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That customer's claimed income may be too…low

Study finds buyers get income wrong on both ends

Dealerships and lenders take heed.

Strange as it seems, it's not uncommon for people, when they fill out credit applications, to mistakenly understate how much they earn. That means that a customer could qualify more easily for financing than it appears, or qualify for more financing than expected, if their income can be accurately verified.

"There is an opportunity to maybe buy deeper," said Craig Leabig, senior director of product management at Equifax Verification Services, during a Webinar Tuesday hosted by Equifax and Moody's.

And a customer who qualifies for a larger new-car loan can, of course, bundle more F&I products into that loan.

Honest mistake?

It's far more common for people to overstate rather than understate their income, either through an honest mistake or "intentional misrepresentation," Leabig said during the Webinar, titled "Automotive Credit and Lending Outlook."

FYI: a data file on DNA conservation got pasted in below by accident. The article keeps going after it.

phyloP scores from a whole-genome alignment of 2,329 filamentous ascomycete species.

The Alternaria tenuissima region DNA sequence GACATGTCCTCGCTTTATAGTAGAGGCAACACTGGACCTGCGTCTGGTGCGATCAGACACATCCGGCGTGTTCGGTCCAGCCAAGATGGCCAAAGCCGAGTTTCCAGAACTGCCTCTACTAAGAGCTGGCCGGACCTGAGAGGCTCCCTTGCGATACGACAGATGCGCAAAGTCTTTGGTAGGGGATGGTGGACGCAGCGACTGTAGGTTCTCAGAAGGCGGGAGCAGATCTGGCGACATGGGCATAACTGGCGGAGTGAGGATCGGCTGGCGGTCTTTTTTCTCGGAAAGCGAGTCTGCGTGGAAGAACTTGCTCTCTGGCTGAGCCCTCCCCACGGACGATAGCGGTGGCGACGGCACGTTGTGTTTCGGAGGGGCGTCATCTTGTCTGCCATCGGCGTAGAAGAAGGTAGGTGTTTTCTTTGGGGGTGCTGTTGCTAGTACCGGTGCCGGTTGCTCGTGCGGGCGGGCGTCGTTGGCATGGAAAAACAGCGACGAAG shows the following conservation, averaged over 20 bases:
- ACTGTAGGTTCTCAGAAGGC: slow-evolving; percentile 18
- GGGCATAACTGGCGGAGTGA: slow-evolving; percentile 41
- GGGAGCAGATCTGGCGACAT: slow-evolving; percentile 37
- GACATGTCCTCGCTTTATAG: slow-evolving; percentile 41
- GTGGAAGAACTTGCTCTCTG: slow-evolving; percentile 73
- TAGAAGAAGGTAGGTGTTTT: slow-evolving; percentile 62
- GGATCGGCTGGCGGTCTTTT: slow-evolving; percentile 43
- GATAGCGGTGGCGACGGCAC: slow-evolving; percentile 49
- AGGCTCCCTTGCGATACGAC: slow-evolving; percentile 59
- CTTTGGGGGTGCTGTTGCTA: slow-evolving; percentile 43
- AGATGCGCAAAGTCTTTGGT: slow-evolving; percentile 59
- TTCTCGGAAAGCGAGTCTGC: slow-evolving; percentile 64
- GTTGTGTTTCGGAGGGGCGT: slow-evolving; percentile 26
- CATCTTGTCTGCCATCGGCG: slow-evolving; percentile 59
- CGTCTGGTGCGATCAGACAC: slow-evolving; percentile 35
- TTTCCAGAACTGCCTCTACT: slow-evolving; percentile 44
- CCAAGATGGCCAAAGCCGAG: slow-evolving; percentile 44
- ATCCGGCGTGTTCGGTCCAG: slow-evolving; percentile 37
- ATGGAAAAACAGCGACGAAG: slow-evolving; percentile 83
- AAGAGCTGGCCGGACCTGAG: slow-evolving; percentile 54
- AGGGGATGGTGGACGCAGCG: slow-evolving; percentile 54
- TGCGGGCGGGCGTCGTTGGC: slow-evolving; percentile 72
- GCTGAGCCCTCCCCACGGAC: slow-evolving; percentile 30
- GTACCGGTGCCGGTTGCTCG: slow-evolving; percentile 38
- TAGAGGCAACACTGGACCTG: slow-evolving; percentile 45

According to Equifax data, the tendency to overstate income increases at lower income ranges. But consumers get the numbers wrong both ways.

Leabig said that in a large sample Equifax examined for a subprime lender, 58 percent of customers with an income of $15,000 or less overstated their verifiable income by 15 percent or more vs. about 16 percent of customers with incomes in the $15,000 to $30,000 range.

Conversely, he said, about 12 percent of customers in that lowest range understated their income by 15 percent or more. About 25 percent of customers in the $15,000-to-$30,000 range did, he said.

"Self-reported income is a hazard," Leabig said.

Job tenure

Meanwhile, he said, Equifax data shows job tenure correlates with a customer's propensity to state their income accurately and also to pay on time -- even if the customer's longest tenure was at a previous job, not their current one.

Auto delinquencies of 90 days or more were less than half as likely for customers with 10 years or more in the same job vs. customers with a year or less in a job, Leabig said.

His conclusion: "Job tenure matters."

You can reach Jim Henry at autonews@crain.com

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